EPIC has sent statements to Congress ahead of hearings in the House and Senate on the Equifax data breach. EPIC underscored the risk to American consumers of data breaches which are increasingly severe. EPIC urged Congress to require prompt data breach notification, data minimization, and privacy enhancing techniques. In 2011 EPIC testified in the House and Senate on data breaches in the financial services sector. EPIC President Marc Rotenberg recently outlined in the Harvard Business Review steps Congress should now take to protect American consumers.
EPIC, Coalition Call for End to Warrantless Section 702 Searches of Americans' Data
EPIC and a coalition of over 50 organizations called on lawmakers to require federal agencies to obtain a probable cause warrant before searching foreign intelligence databases for information about U.S. citizens and residents. Section 702 of the Foreign Intelligence Surveillance Act allows agencies - without a warrant and in a broad range of circumstances - to search for information about Americans among communications collected for foreign intelligence purposes. In a letter to leaders of the House Judiciary Committee, the groups explained that this practice "undermine[s] constitutional protections create an unacceptable loophole to access Americans' communications in criminal and foreign intelligence investigations alike." EPIC and a coalition also recently urgedDirector of National Intelligence Dan Coates to uphold a promise to give a public estimate of how many Americans are caught up in NSA surveillance of foreign targets. EPIC is currently pursuing a Freedom of Information Act request for a government report to the Foreign Intelligence Surveillance Court about FBI search of Section 702 data for domestic criminal investigations.
EPIC Asks Senate to Enforce Privacy Safeguards for “Dreamers"
EPIC warned the Senate Judiciary Committee that 800,000 DACA applicants face privacy risks as a result of the decision to end the Deferred Action for Childhood Arrivals. According to EPIC, the Department of Homeland Security has failed to ensure that DACA applicant's information will be used exclusively for the purpose it was disclosed, as set out in the 2012 privacy impact assessment. EPIC urged the Committee to uphold Privacy Act safeguards for DACA applicants.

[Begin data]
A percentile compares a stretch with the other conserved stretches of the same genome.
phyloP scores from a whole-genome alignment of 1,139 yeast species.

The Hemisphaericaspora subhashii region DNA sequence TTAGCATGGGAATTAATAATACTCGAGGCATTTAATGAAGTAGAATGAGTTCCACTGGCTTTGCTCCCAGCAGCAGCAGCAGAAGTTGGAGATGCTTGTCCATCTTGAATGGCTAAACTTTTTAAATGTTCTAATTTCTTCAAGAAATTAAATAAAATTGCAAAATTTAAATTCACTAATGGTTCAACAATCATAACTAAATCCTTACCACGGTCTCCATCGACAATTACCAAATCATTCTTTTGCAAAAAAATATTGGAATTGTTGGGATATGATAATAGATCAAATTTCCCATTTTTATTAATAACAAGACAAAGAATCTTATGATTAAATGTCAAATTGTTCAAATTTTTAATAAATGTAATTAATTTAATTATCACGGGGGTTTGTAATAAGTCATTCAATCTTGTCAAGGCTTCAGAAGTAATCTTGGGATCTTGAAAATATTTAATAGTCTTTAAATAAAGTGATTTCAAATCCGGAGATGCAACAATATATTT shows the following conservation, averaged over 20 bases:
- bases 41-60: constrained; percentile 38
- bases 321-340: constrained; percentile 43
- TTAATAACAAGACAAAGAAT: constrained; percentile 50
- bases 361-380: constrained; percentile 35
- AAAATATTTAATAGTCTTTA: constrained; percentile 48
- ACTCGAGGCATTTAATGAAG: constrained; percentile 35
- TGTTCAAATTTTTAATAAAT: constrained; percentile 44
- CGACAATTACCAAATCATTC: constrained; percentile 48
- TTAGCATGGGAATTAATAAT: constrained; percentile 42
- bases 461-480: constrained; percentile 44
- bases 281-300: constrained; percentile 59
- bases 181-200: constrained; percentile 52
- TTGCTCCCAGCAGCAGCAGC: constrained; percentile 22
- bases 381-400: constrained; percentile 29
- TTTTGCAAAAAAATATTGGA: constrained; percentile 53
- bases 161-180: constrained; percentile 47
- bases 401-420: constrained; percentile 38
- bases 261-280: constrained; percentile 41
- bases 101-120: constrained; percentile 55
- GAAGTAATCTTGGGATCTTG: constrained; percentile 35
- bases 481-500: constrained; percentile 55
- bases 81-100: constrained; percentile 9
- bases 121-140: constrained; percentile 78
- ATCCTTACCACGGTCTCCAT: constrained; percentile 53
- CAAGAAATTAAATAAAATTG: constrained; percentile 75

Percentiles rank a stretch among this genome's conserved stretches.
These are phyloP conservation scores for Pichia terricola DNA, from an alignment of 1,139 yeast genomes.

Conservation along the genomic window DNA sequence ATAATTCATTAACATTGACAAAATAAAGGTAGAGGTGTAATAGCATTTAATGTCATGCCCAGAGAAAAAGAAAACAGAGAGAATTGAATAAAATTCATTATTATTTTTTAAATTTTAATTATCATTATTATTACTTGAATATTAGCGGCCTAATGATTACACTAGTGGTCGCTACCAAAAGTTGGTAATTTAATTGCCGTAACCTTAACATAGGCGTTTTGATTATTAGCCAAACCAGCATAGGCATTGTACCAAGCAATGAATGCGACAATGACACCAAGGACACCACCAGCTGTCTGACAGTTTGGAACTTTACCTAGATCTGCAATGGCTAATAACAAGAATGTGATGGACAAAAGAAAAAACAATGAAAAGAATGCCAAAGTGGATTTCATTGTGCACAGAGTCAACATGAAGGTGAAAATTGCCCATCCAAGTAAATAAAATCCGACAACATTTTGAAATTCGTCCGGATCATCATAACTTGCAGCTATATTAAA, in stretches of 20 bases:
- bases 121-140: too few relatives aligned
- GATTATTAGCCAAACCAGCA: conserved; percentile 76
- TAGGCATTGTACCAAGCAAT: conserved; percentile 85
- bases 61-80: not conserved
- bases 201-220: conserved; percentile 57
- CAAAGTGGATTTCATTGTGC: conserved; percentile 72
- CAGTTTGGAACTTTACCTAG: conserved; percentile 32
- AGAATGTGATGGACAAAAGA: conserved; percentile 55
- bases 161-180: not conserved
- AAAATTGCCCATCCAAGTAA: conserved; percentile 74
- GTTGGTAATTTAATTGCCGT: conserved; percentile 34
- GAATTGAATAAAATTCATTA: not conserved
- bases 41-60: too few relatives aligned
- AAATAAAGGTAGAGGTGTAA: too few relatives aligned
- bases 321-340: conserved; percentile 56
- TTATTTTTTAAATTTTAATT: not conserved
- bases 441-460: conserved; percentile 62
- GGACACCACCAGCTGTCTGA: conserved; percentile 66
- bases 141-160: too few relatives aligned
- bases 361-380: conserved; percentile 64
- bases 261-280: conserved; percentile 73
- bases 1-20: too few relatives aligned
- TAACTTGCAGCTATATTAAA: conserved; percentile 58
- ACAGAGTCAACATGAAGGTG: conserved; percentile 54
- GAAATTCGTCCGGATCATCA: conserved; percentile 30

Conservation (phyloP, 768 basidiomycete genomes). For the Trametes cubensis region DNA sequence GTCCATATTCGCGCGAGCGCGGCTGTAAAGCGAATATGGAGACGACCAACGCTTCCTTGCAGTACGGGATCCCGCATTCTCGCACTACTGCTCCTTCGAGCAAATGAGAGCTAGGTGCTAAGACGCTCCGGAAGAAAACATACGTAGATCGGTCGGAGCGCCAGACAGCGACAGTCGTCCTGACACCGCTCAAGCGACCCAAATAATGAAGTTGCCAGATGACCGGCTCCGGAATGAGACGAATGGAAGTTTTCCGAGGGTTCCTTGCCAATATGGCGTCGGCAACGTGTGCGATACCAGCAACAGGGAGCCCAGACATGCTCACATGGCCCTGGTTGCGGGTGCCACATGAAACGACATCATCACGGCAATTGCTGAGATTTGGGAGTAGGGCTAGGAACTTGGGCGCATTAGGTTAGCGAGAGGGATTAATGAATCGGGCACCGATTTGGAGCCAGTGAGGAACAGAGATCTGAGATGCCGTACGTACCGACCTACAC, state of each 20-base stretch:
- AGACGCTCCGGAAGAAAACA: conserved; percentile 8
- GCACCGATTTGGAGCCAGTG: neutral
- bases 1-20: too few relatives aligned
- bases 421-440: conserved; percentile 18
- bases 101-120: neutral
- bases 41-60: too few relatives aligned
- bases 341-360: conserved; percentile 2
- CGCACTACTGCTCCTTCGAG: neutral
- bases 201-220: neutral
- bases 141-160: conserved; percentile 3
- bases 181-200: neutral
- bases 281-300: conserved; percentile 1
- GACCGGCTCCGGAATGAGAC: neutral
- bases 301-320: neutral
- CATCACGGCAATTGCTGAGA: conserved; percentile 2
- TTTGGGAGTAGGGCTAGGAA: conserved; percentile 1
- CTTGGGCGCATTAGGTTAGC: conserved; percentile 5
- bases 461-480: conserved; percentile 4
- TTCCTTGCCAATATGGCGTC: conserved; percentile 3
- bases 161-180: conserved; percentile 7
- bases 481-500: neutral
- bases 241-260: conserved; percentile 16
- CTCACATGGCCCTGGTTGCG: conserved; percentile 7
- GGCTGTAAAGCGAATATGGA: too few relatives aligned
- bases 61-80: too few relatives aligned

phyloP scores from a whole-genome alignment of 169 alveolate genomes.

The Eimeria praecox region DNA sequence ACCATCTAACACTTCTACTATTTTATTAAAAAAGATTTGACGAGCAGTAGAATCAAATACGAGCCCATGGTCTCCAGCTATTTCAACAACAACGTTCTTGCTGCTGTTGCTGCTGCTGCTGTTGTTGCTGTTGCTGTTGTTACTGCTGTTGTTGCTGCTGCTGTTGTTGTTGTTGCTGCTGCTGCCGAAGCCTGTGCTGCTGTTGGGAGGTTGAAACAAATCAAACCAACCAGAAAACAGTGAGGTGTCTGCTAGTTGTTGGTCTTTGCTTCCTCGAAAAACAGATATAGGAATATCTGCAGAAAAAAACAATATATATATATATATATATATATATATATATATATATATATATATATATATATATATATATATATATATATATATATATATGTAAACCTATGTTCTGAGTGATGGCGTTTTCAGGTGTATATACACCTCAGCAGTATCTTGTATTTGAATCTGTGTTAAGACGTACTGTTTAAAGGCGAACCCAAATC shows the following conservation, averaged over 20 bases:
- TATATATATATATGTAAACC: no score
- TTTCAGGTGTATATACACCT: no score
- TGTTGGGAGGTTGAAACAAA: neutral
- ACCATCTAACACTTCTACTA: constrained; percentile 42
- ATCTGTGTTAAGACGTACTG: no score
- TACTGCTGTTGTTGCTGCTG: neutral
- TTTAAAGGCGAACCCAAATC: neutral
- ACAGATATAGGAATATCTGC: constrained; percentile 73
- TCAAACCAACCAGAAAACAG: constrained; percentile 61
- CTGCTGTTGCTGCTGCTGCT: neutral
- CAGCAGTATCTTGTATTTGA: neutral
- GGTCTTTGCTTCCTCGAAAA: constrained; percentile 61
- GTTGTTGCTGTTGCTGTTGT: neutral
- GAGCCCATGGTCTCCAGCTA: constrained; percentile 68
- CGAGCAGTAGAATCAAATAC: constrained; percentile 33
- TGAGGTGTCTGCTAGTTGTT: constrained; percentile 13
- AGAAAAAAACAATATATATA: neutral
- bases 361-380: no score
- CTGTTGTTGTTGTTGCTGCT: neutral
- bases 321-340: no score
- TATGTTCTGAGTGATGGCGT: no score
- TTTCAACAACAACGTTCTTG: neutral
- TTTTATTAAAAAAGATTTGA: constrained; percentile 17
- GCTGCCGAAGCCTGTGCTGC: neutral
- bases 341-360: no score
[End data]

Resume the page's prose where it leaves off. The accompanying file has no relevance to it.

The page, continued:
EPIC Urges House to Strengthen U.S. Privacy Laws for Cross Border Data Flows
EPIC sent a letter to a House committee on Digital Commerce and Consumer Protection for the hearing "21st Century Trade Barriers: Protectionist Cross Border Data Flow Policy's Impact on U.S. Jobs." EPIC explained that foreign governments are reluctant to permit the transfer of the personal data of their citizens to the U.S. due to the U.S.'s lax privacy laws. EPIC recommended Congress take four steps to update U.S. privacy law: (1) enact the Consumer Privacy Bill of Rights, (2) modernize the Privacy Act, (3) establish an independent data protection agency, and (4) ratify the International Privacy Convention. EPIC also noted that the Schrems II decision calls into question the viability of "Privacy Shield," the current data transfer scheme between the U.S. and EU.
EPIC Recommends Measures to Protect Seniors from Robocalls